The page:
Many reviewers pointed out the similarities between the Iraqi boys and those from Western cultures. "Like students at any high school, they joke around, play soccer, listen to Tupac Shakur, and try to study", said Patrick Huguenin of New York's Daily News. "Much of the film shows the boys doing what most teenagers do -- playing sports, dancing in their bedrooms, playing around at school." said Michelle Nicholls of Reuters. Farhi said, "They mostly struggle to be like teenagers everywhere. They listen to American rap music (one boy while studying the Koran), play basketball and soccer, roughhouse or just hang out... The boys begin to stress out over their final exams. Failure means they'll have to repeat their senior year." He continued by saying, "Viewers will likely watch this concluding passage with a sense of relief. Worrying about tests and grades, after all, seems normal, the kind of stuff teenagers should be preoccupied with." Mark A. Perigard of the Boston Herald commented, "despite the cultural differences, Ali, Anmar, Hayder and Mohammad will seem instantly familiar to anyone who has spent time around a teenage boy. They like to wrestle each other, love Western music, dream big and have trouble buckling down in school." Peter Scarlet, Artistic Director at the Tribeca Film Festival said, "What's fascinating about the film that resulted is how very familiar and ordinary these kids are-they're not really all that different from your own teenagers or the kids you went to school with. The kids of Baghdad High also open us up to a very different sense of life in Iraq than what we've been seeing on the nightly news for five years."
The depiction of the differences between the two cultures were also commented on. Farsi described the school as having "all the charm of an abandoned prison", and continued with, "Visiting a friend who lives a few hundred yards away involves running a potential gantlet of kidnappers and snipers; getting to school on time means navigating military checkpoints. Before a big exam, teachers frisk their students for explosives," while Perigard said, "at night, their neighborhoods are riddled with gunfire and explosions", and Huguenin, "American teens wouldn't recognize other scenes showing how life slips into a heavily regulated series of checkpoints and curfews." Hale said, "The way the boys can tell without looking whether it’s an Apache or a Chinook helicopter overhead. The way the curtains are always drawn. The level of physical contact and affection among the men, which would be alien to American sensibilities."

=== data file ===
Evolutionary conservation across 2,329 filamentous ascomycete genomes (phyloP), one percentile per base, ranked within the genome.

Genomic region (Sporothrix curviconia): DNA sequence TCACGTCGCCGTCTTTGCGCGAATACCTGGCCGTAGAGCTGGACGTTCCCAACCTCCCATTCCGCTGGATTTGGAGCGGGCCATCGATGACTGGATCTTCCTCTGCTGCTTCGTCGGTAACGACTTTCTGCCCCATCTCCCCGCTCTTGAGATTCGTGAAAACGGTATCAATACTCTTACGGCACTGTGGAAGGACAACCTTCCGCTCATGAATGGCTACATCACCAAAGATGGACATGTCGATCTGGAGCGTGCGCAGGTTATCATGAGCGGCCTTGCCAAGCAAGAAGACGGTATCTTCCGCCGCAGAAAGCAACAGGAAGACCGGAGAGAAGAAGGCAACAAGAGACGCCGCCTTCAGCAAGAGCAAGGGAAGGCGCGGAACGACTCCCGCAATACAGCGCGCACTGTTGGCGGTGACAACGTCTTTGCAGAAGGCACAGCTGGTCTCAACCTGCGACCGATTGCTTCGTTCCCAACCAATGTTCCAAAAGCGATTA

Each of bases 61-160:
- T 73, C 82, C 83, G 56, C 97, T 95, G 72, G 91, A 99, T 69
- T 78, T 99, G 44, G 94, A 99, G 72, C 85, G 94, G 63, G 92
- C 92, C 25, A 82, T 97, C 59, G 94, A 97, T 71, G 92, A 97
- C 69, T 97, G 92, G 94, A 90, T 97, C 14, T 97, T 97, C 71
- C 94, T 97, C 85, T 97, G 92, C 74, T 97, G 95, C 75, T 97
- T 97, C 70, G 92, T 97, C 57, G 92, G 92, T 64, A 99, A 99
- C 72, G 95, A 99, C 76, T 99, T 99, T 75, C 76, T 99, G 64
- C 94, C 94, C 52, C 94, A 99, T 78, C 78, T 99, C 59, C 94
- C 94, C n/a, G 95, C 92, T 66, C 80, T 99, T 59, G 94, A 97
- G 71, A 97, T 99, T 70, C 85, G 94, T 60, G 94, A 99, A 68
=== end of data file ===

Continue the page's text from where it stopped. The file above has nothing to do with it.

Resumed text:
There were complaints however that the documentary did not depict enough of the political aspects of the Iraqi War. "The 90-minute documentary doesn't say much about the larger issues facing Iraq, but it does capture some small and captivating human stories... They live in what one boy describes as 'the most dangerous city on Earth.' You don't see much of Iraq's violence in "High," but you surely feel its gravity and their dread." Perigard said "[it is] a personal story, not a political one", while Weber said, "Words on the country's combative political factions or the American agenda are scarce in Baghdad High". Hale commented, "While the boys talk frequently about violence and despair, they rarely discuss politics or ethnic differences (with the exception of Anmar, the Christian) and they almost never directly address the American presence. We do hear some parental opinions, which are surprisingly neutral. One mother says: 'We shouldn’t blame the Americans for everything. There is something wrong with us too'."